The COVID-19 pandemic has highlighted the importance of U.S. manufacturing — and shown how digital technology can pave the way for its revival.
A few local demonstrations:
- mHUB, a Chicago product startup incubator, teamed with 700 Illinois businesses to produce critical medical supplies as part of Gov. J.B. Pritzker’s essential equipment task force. The accomplishments included designing and building hospital ventilators that cost just $350, made from off-the-shelf parts.
- Azul 3D, a startup founded by three Northwestern University researchers, used its high-speed 3D printer to make face shield parts. It developed a prototype in 24 hours and produced enough components in 48 hours to make 1,000 shields per printer per day.
- Fusion OEM, a Burr Ridge systems integrator specializing in robots that operate alongside humans to perform repetitive tasks, is working with two medical equipment manufacturers and a food-processing company to install more robots to meet pandemic-related spikes in demand.
Several lessons can be drawn from this:
- There’s likely to be strong bipartisan interest in “re-shoring” U.S. manufacturing to make the nation less dependent on overseas suppliers. For example, Joe Biden’s “Build Back Better” plan calls for a $300 billion federal investment in manufacturing R&D.
- Future manufacturing plants will bear little resemblance to old-school factories, where workers on assembly lines perform monotonous tasks. They’ll use robots and other technology to automate “the dull, dirty or dangerous jobs that nobody wants,” says Fusion OEM CEO Craig Zoberis.
- Re-shoring is an opportunity for Chicago and the Midwest to reclaim some of the manufacturing mojo on which the region’s economy was built.
There’s no guarantee re-shoring will happen or that it will be in the Midwest. Globalization isn’t going away. Manufacturing is certain to become increasingly digital, but other countries or other parts of the United States could reap most of the benefit and, in some respects, are well ahead of us.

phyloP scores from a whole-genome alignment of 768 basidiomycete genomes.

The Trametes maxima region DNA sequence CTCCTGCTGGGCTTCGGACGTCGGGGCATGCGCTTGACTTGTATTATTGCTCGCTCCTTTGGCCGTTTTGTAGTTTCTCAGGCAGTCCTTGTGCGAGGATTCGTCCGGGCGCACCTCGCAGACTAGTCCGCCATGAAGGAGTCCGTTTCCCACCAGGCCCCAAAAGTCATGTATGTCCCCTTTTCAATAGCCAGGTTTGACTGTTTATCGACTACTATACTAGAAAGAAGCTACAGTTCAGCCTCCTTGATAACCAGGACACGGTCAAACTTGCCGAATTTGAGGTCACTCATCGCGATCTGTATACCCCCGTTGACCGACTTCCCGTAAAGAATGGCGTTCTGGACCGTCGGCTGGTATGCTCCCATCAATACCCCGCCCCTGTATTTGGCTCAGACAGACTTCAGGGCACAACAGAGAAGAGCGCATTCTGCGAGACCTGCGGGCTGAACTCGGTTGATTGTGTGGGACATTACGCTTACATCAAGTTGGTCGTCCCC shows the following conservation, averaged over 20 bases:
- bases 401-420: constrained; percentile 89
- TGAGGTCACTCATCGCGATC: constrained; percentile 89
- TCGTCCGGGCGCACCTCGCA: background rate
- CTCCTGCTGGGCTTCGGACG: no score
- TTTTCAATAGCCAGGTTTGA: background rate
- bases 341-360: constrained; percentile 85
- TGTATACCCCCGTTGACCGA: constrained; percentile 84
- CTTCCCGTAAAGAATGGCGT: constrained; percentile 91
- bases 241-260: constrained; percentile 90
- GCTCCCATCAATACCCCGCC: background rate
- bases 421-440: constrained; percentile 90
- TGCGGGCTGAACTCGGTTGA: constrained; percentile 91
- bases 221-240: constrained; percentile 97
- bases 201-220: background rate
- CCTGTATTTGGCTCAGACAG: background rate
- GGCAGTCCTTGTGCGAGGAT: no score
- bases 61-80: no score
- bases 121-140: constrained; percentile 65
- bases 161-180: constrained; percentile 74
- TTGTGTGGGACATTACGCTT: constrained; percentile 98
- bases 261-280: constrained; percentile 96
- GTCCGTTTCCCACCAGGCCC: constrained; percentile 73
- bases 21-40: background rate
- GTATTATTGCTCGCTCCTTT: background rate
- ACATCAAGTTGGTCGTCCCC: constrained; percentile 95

We won’t see a return of the days when all you needed to get a good-paying factory job was a strong back. The jobs won’t necessarily require a college degree, but workers will need smarts, training and the ability to adapt.
Chicago itself isn’t likely to see a major resurgence of manufacturing jobs. Costs, land availability and other factors will continue to drive most industrial employment to the suburbs.
But the city has an indispensable role to play. If Midwestern manufacturing is to revive, it will need a tech innovation hub that attracts top global talent and provides a startup ecosystem that gives entrepreneurs the wherewithal to generate ideas, build teams, raise capital and get ventures running without massive upfront investment.
Chicago is the obvious candidate.
Judging from what’s worked elsewhere, a productive tech ecosystem would require several elements. One is a cluster of entrepreneurially minded research institutions to foster ideas and technologies that will translate into new products, businesses and jobs.
Chicago has at least one such entity — Northwestern.
“Northwestern, in my 30 years here, has developed into a world-class research institution,” says chemistry professor Chad Mirkin, a nanotechnology leader and founding director of the university’s International Institute for Nanotechnology. “It’s been an unbelievable transformation in a short period of time.”